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Journal of Zhejiang University SCIENCE C 2012 Vol.13 No.4 P.247-249


Semantics and the crowd

Author(s):  Mark Greaves

Affiliation(s):  Vulcan Inc., Seattle, WA, USA

Corresponding email(s):   markg@vulcan.com

Key Words:  No Keyword

Mark Greaves. Semantics and the crowd[J]. Journal of Zhejiang University Science C, 2012, 13(4): 247-249.

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One of the principal scientific challenges that drives my group is to understand the character of formal knowledge on the Web. By formal knowledge, I mean information that is represented on the Web in something other than natural language text—typically, as machine-readable Web data with a formal syntax and a specific, intended semantics. The Web provides a major counterpoint to our traditional artificial intelligence (AI) based accounts of formal knowledge. Most symbolic AI systems are designed to address sophisticated logical inference over coherent conceptual knowledge, and thus the underlying research is focused on characterizing formal properties such as entailment relations, time/space complexity of inference, monotonicity, and expressiveness. In contrast, the Semantic Web allows us to explore formal knowledge in a very different context, where data representations exist in a constantly changing, large-scale, highly distributed network of loosely-connected publishers and consumers, and are governed by a Web-derived set of social practices for discovery, trust, reliability, and use. We are particularly interested in understanding how large-scale Semantic Web data behaves over longer time periods: the way by which its producers and consumers shift their requirements over time; how uniform resource identifiers (URIs) are used to dynamically link knowledge together; and the overall lifecycle of Web data from publication, to use, integration with other knowledge, evolution, and eventual deprecation. We believe that understanding formal knowledge in this Web context is the key to bringing existing AI insights and knowledge bases to the level of scale and utility of the current hypertext Web.
Technically, the scalability of the Semantic Web is rooted in a large number of independently-motivated participants with a shared vision, each following a set of carefully-designed common protocols and representation languages (principally dialects of the Resource Description Framework (RDF), the Web Ontology Language (OWL), and the SPARQL Protocol and RDF Query Language (SPARQL)) that run on top of the standard Web server and browser infrastructure. This strategy builds on the familiar hypertext Web, and has been incredibly successful. The Semantic Web now encompasses more than 50 billion Semantic Web assertions (triples) shared across the world via large numbers of autonomous Web servers, processed by situation-specific combinations of local and remote logic engines, and consumed by a shifting collection of software and users. However, this kind of loosely-coupled scalability strategy comes at a technical price: the Semantic Web is by far the largest formal knowledge base on the planet, and certainly one of the broadest, but also one of the messiest. Semantic coherence can be guaranteed only locally if at all, performance is spotty, data updates are unpredictable, and the raw data can be problematic in many ways. These problems impact the overall scalability of the Semantic Web; beyond simply exchanging large quantities of data, we also want the Semantic Web to scalably support queries, integration, rules, and other data processing tools. If we can solve these problems, though, the Semantic Web promises an exciting new kind of data Web, with practical scaling properties beyond what federated database technology can achieve. In the full Semantic Web vision, massive amounts of partially-integrated data form a dynamically shifting fabric of on-demand information, able to be published and consumed by clients around the world, with transformational impact.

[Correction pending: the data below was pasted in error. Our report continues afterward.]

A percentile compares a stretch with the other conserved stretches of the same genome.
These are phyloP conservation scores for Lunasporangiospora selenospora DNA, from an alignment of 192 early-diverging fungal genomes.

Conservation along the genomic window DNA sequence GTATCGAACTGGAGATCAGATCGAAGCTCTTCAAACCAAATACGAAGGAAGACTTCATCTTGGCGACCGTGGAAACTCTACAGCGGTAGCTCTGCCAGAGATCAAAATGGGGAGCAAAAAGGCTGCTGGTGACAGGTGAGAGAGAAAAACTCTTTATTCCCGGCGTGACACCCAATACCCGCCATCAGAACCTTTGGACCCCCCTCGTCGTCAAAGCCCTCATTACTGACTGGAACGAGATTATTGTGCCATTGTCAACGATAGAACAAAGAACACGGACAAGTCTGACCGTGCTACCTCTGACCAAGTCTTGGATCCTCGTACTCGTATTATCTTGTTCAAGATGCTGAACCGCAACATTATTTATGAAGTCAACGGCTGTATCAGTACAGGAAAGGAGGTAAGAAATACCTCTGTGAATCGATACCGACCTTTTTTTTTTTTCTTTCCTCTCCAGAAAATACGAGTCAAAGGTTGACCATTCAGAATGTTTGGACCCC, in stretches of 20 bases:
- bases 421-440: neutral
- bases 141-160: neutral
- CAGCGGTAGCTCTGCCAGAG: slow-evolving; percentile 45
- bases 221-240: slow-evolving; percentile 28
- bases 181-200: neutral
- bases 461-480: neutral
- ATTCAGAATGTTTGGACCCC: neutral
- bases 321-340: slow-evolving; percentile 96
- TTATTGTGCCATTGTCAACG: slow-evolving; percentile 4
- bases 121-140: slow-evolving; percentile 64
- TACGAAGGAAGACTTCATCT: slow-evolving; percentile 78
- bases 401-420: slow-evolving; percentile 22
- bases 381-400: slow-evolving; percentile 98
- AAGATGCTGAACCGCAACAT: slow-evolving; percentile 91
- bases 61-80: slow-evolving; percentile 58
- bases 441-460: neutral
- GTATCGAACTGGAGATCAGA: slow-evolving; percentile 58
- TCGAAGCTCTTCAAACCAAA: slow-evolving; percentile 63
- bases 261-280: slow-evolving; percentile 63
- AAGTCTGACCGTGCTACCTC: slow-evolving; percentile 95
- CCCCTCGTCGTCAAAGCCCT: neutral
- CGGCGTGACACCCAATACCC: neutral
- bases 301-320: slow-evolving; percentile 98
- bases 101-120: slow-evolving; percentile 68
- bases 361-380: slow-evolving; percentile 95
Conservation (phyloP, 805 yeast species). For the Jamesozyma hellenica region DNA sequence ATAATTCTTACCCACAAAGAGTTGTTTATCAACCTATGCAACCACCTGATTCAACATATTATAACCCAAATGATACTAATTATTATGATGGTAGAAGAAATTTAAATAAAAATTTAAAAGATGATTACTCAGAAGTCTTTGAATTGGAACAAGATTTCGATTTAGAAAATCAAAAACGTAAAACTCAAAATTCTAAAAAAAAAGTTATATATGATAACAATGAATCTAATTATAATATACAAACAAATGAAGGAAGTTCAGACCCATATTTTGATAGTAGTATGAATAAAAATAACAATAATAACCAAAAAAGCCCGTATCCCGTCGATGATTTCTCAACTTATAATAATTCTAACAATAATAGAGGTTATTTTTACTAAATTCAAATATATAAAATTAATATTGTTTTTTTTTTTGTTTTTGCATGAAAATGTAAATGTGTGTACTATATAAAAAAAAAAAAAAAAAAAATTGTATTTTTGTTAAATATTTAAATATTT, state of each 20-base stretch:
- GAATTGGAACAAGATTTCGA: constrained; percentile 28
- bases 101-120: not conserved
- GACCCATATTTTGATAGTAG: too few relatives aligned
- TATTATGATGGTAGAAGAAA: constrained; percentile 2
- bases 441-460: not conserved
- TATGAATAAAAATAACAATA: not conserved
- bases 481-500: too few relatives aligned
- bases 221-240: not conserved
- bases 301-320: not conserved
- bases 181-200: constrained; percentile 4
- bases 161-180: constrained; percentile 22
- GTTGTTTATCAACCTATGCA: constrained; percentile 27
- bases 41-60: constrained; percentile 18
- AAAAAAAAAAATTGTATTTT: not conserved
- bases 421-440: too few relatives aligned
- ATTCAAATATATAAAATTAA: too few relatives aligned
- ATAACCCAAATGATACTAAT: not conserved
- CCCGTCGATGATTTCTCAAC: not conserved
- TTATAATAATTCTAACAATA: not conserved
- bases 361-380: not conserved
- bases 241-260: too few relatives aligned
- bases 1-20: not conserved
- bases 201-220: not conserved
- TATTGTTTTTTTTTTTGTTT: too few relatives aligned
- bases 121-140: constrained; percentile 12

Our current work is inspired by two properties of the Semantic Web: how existing Internet social (‘crowd’) phenomena can apply to data on the Semantic Web, and how we can use these social Web techniques to improve the dynamic scalability of the Semantic Web. Most data currently published on the Semantic Web is originally sourced from existing relational databases, either via front-end systems like the D2R server (http://www4.wiwiss.fu-berlin.de/bizer/d2r-server/), or by offline loading of the relational data into an associated high-performance triplestore to support Semantic Web access and processing. In each case, the core information is usually acquired by conventional means, cleansed and structured into a relational store by a database administrator, and imbued with a particular data semantics that is eventually reflected in the Semantic Web republication. Thus, much of the data presently on the Semantic Web relies heavily on the traditional computer science discipline of database construction.

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